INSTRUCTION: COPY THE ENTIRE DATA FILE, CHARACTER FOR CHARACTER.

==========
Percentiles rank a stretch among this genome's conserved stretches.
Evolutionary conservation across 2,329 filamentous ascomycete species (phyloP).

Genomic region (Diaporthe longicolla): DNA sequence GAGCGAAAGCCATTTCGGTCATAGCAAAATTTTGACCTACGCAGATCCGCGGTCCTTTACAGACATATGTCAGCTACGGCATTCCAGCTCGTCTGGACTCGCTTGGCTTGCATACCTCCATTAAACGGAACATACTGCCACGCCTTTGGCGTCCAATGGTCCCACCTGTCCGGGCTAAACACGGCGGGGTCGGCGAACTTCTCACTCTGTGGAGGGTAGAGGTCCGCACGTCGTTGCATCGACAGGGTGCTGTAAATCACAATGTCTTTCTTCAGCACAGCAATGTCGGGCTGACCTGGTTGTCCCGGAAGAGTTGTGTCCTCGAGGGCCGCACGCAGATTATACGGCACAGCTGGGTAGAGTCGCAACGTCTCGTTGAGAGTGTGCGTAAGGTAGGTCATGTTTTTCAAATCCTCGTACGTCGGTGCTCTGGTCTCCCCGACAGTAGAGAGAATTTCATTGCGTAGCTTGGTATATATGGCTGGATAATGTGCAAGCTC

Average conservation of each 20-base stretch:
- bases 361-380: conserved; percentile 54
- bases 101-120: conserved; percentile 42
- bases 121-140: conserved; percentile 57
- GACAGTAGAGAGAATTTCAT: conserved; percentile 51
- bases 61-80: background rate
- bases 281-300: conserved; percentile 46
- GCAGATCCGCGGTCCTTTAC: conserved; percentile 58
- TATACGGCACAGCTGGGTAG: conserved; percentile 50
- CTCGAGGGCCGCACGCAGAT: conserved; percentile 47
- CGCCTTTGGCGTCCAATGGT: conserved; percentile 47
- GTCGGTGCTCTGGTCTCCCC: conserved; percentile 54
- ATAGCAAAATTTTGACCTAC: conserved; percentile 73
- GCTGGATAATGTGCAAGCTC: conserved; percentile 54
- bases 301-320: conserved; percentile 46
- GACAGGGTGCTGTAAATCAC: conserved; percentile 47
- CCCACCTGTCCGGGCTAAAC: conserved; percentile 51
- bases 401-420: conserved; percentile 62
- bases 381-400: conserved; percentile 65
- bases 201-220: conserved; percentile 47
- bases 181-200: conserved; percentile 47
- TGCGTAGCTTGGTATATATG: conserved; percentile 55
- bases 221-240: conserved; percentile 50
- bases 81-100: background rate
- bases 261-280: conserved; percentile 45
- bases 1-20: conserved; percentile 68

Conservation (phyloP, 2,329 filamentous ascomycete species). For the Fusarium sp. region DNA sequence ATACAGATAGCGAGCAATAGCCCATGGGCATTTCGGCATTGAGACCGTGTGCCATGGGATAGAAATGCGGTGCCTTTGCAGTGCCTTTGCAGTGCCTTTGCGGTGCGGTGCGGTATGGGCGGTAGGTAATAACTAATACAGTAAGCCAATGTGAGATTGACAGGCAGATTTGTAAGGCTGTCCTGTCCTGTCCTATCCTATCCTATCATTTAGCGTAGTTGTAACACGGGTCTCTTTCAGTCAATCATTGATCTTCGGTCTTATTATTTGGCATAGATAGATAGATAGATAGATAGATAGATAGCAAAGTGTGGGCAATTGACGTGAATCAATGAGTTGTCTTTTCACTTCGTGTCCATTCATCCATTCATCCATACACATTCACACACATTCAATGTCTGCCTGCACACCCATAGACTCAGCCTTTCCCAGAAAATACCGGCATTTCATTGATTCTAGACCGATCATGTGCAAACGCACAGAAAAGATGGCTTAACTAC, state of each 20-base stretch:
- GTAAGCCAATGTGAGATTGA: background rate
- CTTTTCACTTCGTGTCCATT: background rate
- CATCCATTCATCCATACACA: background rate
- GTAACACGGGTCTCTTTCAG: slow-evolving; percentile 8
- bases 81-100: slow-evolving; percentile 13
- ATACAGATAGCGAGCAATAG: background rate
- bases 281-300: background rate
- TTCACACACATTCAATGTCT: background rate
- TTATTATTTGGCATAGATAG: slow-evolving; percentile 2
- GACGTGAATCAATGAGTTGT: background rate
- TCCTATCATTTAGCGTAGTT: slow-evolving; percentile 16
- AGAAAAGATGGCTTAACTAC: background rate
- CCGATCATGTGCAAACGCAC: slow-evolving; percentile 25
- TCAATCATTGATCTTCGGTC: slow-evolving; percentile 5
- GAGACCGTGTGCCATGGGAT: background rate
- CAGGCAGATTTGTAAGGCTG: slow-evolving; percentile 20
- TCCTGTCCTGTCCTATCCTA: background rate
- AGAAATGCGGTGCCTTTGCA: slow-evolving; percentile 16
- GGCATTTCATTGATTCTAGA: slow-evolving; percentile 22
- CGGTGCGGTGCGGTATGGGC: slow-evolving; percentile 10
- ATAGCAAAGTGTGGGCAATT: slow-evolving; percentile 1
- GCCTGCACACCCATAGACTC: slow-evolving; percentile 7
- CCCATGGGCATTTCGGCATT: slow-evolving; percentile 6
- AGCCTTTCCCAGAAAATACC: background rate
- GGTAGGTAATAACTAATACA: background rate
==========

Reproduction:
Percentiles rank a stretch among this genome's conserved stretches.
Evolutionary conservation across 2,329 filamentous ascomycete species (phyloP).

Genomic region (Diaporthe longicolla): DNA sequence GAGCGAAAGCCATTTCGGTCATAGCAAAATTTTGACCTACGCAGATCCGCGGTCCTTTACAGACATATGTCAGCTACGGCATTCCAGCTCGTCTGGACTCGCTTGGCTTGCATACCTCCATTAAACGGAACATACTGCCACGCCTTTGGCGTCCAATGGTCCCACCTGTCCGGGCTAAACACGGCGGGGTCGGCGAACTTCTCACTCTGTGGAGGGTAGAGGTCCGCACGTCGTTGCATCGACAGGGTGCTGTAAATCACAATGTCTTTCTTCAGCACAGCAATGTCGGGCTGACCTGGTTGTCCCGGAAGAGTTGTGTCCTCGAGGGCCGCACGCAGATTATACGGCACAGCTGGGTAGAGTCGCAACGTCTCGTTGAGAGTGTGCGTAAGGTAGGTCATGTTTTTCAAATCCTCGTACGTCGGTGCTCTGGTCTCCCCGACAGTAGAGAGAATTTCATTGCGTAGCTTGGTATATATGGCTGGATAATGTGCAAGCTC

Average conservation of each 20-base stretch:
- bases 361-380: conserved; percentile 54
- bases 101-120: conserved; percentile 42
- bases 121-140: conserved; percentile 57
- GACAGTAGAGAGAATTTCAT: conserved; percentile 51
- bases 61-80: background rate
- bases 281-300: conserved; percentile 46
- GCAGATCCGCGGTCCTTTAC: conserved; percentile 58
- TATACGGCACAGCTGGGTAG: conserved; percentile 50
- CTCGAGGGCCGCACGCAGAT: conserved; percentile 47
- CGCCTTTGGCGTCCAATGGT: conserved; percentile 47
- GTCGGTGCTCTGGTCTCCCC: conserved; percentile 54
- ATAGCAAAATTTTGACCTAC: conserved; percentile 73
- GCTGGATAATGTGCAAGCTC: conserved; percentile 54
- bases 301-320: conserved; percentile 46
- GACAGGGTGCTGTAAATCAC: conserved; percentile 47
- CCCACCTGTCCGGGCTAAAC: conserved; percentile 51
- bases 401-420: conserved; percentile 62
- bases 381-400: conserved; percentile 65
- bases 201-220: conserved; percentile 47
- bases 181-200: conserved; percentile 47
- TGCGTAGCTTGGTATATATG: conserved; percentile 55
- bases 221-240: conserved; percentile 50
- bases 81-100: background rate
- bases 261-280: conserved; percentile 45
- bases 1-20: conserved; percentile 68

Conservation (phyloP, 2,329 filamentous ascomycete species). For the Fusarium sp. region DNA sequence ATACAGATAGCGAGCAATAGCCCATGGGCATTTCGGCATTGAGACCGTGTGCCATGGGATAGAAATGCGGTGCCTTTGCAGTGCCTTTGCAGTGCCTTTGCGGTGCGGTGCGGTATGGGCGGTAGGTAATAACTAATACAGTAAGCCAATGTGAGATTGACAGGCAGATTTGTAAGGCTGTCCTGTCCTGTCCTATCCTATCCTATCATTTAGCGTAGTTGTAACACGGGTCTCTTTCAGTCAATCATTGATCTTCGGTCTTATTATTTGGCATAGATAGATAGATAGATAGATAGATAGATAGCAAAGTGTGGGCAATTGACGTGAATCAATGAGTTGTCTTTTCACTTCGTGTCCATTCATCCATTCATCCATACACATTCACACACATTCAATGTCTGCCTGCACACCCATAGACTCAGCCTTTCCCAGAAAATACCGGCATTTCATTGATTCTAGACCGATCATGTGCAAACGCACAGAAAAGATGGCTTAACTAC, state of each 20-base stretch:
- GTAAGCCAATGTGAGATTGA: background rate
- CTTTTCACTTCGTGTCCATT: background rate
- CATCCATTCATCCATACACA: background rate
- GTAACACGGGTCTCTTTCAG: slow-evolving; percentile 8
- bases 81-100: slow-evolving; percentile 13
- ATACAGATAGCGAGCAATAG: background rate
- bases 281-300: background rate
- TTCACACACATTCAATGTCT: background rate
- TTATTATTTGGCATAGATAG: slow-evolving; percentile 2
- GACGTGAATCAATGAGTTGT: background rate
- TCCTATCATTTAGCGTAGTT: slow-evolving; percentile 16
- AGAAAAGATGGCTTAACTAC: background rate
- CCGATCATGTGCAAACGCAC: slow-evolving; percentile 25
- TCAATCATTGATCTTCGGTC: slow-evolving; percentile 5
- GAGACCGTGTGCCATGGGAT: background rate
- CAGGCAGATTTGTAAGGCTG: slow-evolving; percentile 20
- TCCTGTCCTGTCCTATCCTA: background rate
- AGAAATGCGGTGCCTTTGCA: slow-evolving; percentile 16
- GGCATTTCATTGATTCTAGA: slow-evolving; percentile 22
- CGGTGCGGTGCGGTATGGGC: slow-evolving; percentile 10
- ATAGCAAAGTGTGGGCAATT: slow-evolving; percentile 1
- GCCTGCACACCCATAGACTC: slow-evolving; percentile 7
- CCCATGGGCATTTCGGCATT: slow-evolving; percentile 6
- AGCCTTTCCCAGAAAATACC: background rate
- GGTAGGTAATAACTAATACA: background rate